Nothing can torch your running motivation quite like a pandemic.
While many people worldwide picked up running as gyms closed, others were faced with more demanding schedules, debilitating stress and anxiety, and loss of their running community. Then weight gain adds insult to injury making it even harder to stoke that running motivation.
Kristen, a mom of 4 kids from Hawaii who runs ultras, was confronted with this reality. Being at home with her kids full time, homeschooling, and trying to build a new house depleted her so much that running fell by the wayside.
“At the end of the day I just want to go to sleep!” she shared. “I just let everything else mentally exhaust me until I had no room for running and it was THE THING I needed more than anything!!”
For Becky, entrepreneur, marathoner, and mom of 3 in Michigan, it was the canceled races, lockdown order, and a falling out with her best running buddy that stole her running motivation.
“My running took a nosedive. With all that I lost: confidence, camaraderie, speed, fitness, and the unfortunate gains: weight, disappointment, and discouragement, I knew I needed to return to running,” she said. “While the extra weight literally weighed me down, being heavier meant I was also slower. What was more, it weighed me down mentally because I knew I was not at my best—as a runner or as a person.”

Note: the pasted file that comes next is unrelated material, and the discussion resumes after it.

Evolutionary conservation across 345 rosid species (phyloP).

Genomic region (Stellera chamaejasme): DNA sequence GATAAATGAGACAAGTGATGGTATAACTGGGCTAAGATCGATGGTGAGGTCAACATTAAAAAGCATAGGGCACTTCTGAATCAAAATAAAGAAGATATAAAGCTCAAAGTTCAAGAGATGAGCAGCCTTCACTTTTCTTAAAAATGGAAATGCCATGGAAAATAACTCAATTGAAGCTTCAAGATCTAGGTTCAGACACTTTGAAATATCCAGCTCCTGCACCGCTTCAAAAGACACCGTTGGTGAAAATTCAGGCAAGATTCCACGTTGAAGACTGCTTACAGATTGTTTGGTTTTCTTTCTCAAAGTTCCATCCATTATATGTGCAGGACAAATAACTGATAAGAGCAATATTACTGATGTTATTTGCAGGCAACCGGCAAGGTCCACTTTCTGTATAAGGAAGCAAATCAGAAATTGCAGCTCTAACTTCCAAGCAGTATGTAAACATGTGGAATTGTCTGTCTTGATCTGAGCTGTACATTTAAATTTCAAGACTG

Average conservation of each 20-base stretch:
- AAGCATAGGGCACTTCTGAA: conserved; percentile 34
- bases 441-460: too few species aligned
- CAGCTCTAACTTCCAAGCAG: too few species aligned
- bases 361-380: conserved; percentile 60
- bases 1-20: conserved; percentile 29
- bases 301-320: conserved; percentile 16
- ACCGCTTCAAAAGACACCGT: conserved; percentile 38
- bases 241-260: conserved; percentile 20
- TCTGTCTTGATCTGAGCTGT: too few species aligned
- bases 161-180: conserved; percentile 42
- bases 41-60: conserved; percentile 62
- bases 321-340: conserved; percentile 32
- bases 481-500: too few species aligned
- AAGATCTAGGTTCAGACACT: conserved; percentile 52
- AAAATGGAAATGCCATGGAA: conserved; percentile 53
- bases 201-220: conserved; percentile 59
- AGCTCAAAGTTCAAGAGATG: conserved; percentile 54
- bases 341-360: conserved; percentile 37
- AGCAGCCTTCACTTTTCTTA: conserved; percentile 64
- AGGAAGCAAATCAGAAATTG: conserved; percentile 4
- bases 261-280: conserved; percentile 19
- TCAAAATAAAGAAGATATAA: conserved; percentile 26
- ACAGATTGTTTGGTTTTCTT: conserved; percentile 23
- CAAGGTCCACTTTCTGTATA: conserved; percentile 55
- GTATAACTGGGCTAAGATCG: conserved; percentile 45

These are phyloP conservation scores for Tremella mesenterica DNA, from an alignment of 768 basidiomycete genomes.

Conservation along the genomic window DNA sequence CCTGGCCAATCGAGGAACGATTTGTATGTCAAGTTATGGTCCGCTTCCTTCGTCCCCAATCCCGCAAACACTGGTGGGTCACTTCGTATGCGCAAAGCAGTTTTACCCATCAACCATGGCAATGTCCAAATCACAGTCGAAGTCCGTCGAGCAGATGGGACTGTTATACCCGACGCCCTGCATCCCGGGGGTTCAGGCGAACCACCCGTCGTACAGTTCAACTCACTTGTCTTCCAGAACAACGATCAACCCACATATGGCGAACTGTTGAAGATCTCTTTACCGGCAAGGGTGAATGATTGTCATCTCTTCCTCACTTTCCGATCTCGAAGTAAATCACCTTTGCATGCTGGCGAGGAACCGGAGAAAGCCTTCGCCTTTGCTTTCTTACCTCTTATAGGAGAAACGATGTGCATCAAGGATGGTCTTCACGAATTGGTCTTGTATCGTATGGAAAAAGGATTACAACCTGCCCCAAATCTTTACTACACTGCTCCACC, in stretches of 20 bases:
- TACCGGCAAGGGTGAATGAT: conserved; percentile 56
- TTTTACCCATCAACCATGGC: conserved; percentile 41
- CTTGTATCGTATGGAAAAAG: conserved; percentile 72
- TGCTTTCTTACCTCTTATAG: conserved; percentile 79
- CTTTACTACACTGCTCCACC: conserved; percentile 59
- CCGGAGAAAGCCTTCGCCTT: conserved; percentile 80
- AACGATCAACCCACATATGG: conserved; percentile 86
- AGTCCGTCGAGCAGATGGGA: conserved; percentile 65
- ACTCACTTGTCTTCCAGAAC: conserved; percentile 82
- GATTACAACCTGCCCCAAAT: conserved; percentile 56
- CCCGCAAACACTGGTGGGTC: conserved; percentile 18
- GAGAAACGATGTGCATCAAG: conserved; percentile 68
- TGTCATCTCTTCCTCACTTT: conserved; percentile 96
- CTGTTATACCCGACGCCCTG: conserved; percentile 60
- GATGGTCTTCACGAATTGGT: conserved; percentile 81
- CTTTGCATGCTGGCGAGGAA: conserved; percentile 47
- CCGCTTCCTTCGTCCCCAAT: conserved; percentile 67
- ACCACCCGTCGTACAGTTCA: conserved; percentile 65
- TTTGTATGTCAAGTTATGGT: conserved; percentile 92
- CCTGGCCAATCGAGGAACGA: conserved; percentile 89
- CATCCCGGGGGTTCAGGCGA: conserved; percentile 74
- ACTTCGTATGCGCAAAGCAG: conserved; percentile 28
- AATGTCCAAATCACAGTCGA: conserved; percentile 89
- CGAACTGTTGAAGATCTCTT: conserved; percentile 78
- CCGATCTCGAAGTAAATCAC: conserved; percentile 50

I can relate. The pandemic coincided with my running hiatus due to my hamstring injury. I went from running upwards of 10 miles a day to not running at all for months. I gained weight and my body seemingly forgot how to run because of my injury. Feeling so awkward and sluggish definitely did a number on my running motivation.
Even knowing that running holds a host of benefits for us and those around us, it can be so hard to find the mental and physical energy and time to do it. But it’s not impossible. Here’s how Kristen, Becky, I, and other mother runners, regained our running motivation in the face of challenges such as a pandemic.
9 Ways to Regain Your Running Motivation:
Find your “Why”
When elite marathoner and mother runner Roberta Groner was competing in the World Championships in Doha she had friends and family hold up posters with her “why’s.”
Finding the true reason why you run and putting it in a visually prominent place will help you hit the roads when you’re tired or otherwise lacking motivation. It’s called intrinsic motivation and studies show it has a more lasting effect than extrinsic motivation (e.g. material goods, rewards, numbers on scales, or times on clocks).
Finding your why can take some soul-searching. Do you run because it makes you feel good about yourself? Because it gives you more energy? Because it makes you a more patient parent?
For a lot of mother runners, they run because it makes them a better mom and a great example for their kids. If you need inspiration, check out the #whyirun’s on The Mother Runners Instagram account from fellow mother runners.
Find a running friend or group.
It’s called accountability and it’s a powerful thing. And, accountability in the shape of a run friend is fun and distracts you from the discomfort that can come from pounding the pavement.